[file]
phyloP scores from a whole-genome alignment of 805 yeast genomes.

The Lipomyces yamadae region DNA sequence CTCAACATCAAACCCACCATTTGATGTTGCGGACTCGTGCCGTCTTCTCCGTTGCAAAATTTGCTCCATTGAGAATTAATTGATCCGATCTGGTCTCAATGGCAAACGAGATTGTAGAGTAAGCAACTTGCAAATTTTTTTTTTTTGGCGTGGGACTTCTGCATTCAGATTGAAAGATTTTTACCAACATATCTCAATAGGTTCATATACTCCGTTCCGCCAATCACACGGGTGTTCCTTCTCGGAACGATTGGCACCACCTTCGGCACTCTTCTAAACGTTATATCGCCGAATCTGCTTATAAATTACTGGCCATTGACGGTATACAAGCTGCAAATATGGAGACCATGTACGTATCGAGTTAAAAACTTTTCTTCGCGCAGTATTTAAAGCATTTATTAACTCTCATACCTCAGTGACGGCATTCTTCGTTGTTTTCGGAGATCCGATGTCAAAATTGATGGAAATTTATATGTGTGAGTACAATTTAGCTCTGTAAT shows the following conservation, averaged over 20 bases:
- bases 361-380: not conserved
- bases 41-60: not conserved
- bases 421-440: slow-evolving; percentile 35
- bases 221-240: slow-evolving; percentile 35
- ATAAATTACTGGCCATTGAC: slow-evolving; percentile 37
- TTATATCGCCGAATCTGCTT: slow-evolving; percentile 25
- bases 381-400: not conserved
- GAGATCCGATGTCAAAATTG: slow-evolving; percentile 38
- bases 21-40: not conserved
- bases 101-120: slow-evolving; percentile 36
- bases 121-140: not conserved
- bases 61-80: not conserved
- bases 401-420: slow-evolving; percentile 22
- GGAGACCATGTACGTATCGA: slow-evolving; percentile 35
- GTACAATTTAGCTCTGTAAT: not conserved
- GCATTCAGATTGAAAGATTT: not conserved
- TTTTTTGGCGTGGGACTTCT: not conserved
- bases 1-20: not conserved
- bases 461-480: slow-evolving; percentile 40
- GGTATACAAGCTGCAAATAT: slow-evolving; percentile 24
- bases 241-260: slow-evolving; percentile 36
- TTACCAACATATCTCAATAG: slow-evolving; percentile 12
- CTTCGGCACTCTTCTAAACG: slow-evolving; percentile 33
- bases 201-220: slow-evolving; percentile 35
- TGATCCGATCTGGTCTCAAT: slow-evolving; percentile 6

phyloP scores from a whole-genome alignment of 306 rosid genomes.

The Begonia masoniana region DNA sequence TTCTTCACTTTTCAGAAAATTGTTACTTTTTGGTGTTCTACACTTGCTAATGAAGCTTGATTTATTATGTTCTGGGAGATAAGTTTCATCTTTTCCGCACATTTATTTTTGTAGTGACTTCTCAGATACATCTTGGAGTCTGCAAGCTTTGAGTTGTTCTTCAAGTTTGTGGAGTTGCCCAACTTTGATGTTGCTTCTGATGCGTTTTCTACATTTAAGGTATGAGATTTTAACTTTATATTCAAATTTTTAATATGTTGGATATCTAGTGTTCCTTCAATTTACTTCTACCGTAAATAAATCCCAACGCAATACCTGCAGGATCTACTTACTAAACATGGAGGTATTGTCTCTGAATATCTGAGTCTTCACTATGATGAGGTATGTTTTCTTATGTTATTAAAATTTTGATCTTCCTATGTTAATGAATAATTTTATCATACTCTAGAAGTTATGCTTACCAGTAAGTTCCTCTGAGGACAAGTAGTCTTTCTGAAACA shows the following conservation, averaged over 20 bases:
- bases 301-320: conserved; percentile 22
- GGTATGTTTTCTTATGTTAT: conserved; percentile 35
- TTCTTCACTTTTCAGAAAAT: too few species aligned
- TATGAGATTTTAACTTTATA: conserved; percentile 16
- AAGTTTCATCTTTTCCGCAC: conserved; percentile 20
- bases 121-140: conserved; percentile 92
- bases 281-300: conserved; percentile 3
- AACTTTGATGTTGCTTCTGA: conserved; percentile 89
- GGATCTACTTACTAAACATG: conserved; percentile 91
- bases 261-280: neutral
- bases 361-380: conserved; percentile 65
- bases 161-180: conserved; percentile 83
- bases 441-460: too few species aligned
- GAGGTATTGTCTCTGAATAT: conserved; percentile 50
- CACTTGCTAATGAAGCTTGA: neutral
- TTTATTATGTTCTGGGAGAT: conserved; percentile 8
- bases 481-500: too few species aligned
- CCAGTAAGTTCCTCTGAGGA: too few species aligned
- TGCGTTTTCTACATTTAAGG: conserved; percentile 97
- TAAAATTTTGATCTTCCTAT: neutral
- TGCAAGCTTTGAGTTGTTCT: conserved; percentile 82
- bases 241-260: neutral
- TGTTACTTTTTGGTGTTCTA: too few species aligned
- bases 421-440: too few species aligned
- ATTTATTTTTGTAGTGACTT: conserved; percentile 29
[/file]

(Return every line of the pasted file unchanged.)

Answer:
phyloP scores from a whole-genome alignment of 805 yeast genomes.

The Lipomyces yamadae region DNA sequence CTCAACATCAAACCCACCATTTGATGTTGCGGACTCGTGCCGTCTTCTCCGTTGCAAAATTTGCTCCATTGAGAATTAATTGATCCGATCTGGTCTCAATGGCAAACGAGATTGTAGAGTAAGCAACTTGCAAATTTTTTTTTTTTGGCGTGGGACTTCTGCATTCAGATTGAAAGATTTTTACCAACATATCTCAATAGGTTCATATACTCCGTTCCGCCAATCACACGGGTGTTCCTTCTCGGAACGATTGGCACCACCTTCGGCACTCTTCTAAACGTTATATCGCCGAATCTGCTTATAAATTACTGGCCATTGACGGTATACAAGCTGCAAATATGGAGACCATGTACGTATCGAGTTAAAAACTTTTCTTCGCGCAGTATTTAAAGCATTTATTAACTCTCATACCTCAGTGACGGCATTCTTCGTTGTTTTCGGAGATCCGATGTCAAAATTGATGGAAATTTATATGTGTGAGTACAATTTAGCTCTGTAAT shows the following conservation, averaged over 20 bases:
- bases 361-380: not conserved
- bases 41-60: not conserved
- bases 421-440: slow-evolving; percentile 35
- bases 221-240: slow-evolving; percentile 35
- ATAAATTACTGGCCATTGAC: slow-evolving; percentile 37
- TTATATCGCCGAATCTGCTT: slow-evolving; percentile 25
- bases 381-400: not conserved
- GAGATCCGATGTCAAAATTG: slow-evolving; percentile 38
- bases 21-40: not conserved
- bases 101-120: slow-evolving; percentile 36
- bases 121-140: not conserved
- bases 61-80: not conserved
- bases 401-420: slow-evolving; percentile 22
- GGAGACCATGTACGTATCGA: slow-evolving; percentile 35
- GTACAATTTAGCTCTGTAAT: not conserved
- GCATTCAGATTGAAAGATTT: not conserved
- TTTTTTGGCGTGGGACTTCT: not conserved
- bases 1-20: not conserved
- bases 461-480: slow-evolving; percentile 40
- GGTATACAAGCTGCAAATAT: slow-evolving; percentile 24
- bases 241-260: slow-evolving; percentile 36
- TTACCAACATATCTCAATAG: slow-evolving; percentile 12
- CTTCGGCACTCTTCTAAACG: slow-evolving; percentile 33
- bases 201-220: slow-evolving; percentile 35
- TGATCCGATCTGGTCTCAAT: slow-evolving; percentile 6

phyloP scores from a whole-genome alignment of 306 rosid genomes.

The Begonia masoniana region DNA sequence TTCTTCACTTTTCAGAAAATTGTTACTTTTTGGTGTTCTACACTTGCTAATGAAGCTTGATTTATTATGTTCTGGGAGATAAGTTTCATCTTTTCCGCACATTTATTTTTGTAGTGACTTCTCAGATACATCTTGGAGTCTGCAAGCTTTGAGTTGTTCTTCAAGTTTGTGGAGTTGCCCAACTTTGATGTTGCTTCTGATGCGTTTTCTACATTTAAGGTATGAGATTTTAACTTTATATTCAAATTTTTAATATGTTGGATATCTAGTGTTCCTTCAATTTACTTCTACCGTAAATAAATCCCAACGCAATACCTGCAGGATCTACTTACTAAACATGGAGGTATTGTCTCTGAATATCTGAGTCTTCACTATGATGAGGTATGTTTTCTTATGTTATTAAAATTTTGATCTTCCTATGTTAATGAATAATTTTATCATACTCTAGAAGTTATGCTTACCAGTAAGTTCCTCTGAGGACAAGTAGTCTTTCTGAAACA shows the following conservation, averaged over 20 bases:
- bases 301-320: conserved; percentile 22
- GGTATGTTTTCTTATGTTAT: conserved; percentile 35
- TTCTTCACTTTTCAGAAAAT: too few species aligned
- TATGAGATTTTAACTTTATA: conserved; percentile 16
- AAGTTTCATCTTTTCCGCAC: conserved; percentile 20
- bases 121-140: conserved; percentile 92
- bases 281-300: conserved; percentile 3
- AACTTTGATGTTGCTTCTGA: conserved; percentile 89
- GGATCTACTTACTAAACATG: conserved; percentile 91
- bases 261-280: neutral
- bases 361-380: conserved; percentile 65
- bases 161-180: conserved; percentile 83
- bases 441-460: too few species aligned
- GAGGTATTGTCTCTGAATAT: conserved; percentile 50
- CACTTGCTAATGAAGCTTGA: neutral
- TTTATTATGTTCTGGGAGAT: conserved; percentile 8
- bases 481-500: too few species aligned
- CCAGTAAGTTCCTCTGAGGA: too few species aligned
- TGCGTTTTCTACATTTAAGG: conserved; percentile 97
- TAAAATTTTGATCTTCCTAT: neutral
- TGCAAGCTTTGAGTTGTTCT: conserved; percentile 82
- bases 241-260: neutral
- TGTTACTTTTTGGTGTTCTA: too few species aligned
- bases 421-440: too few species aligned
- ATTTATTTTTGTAGTGACTT: conserved; percentile 29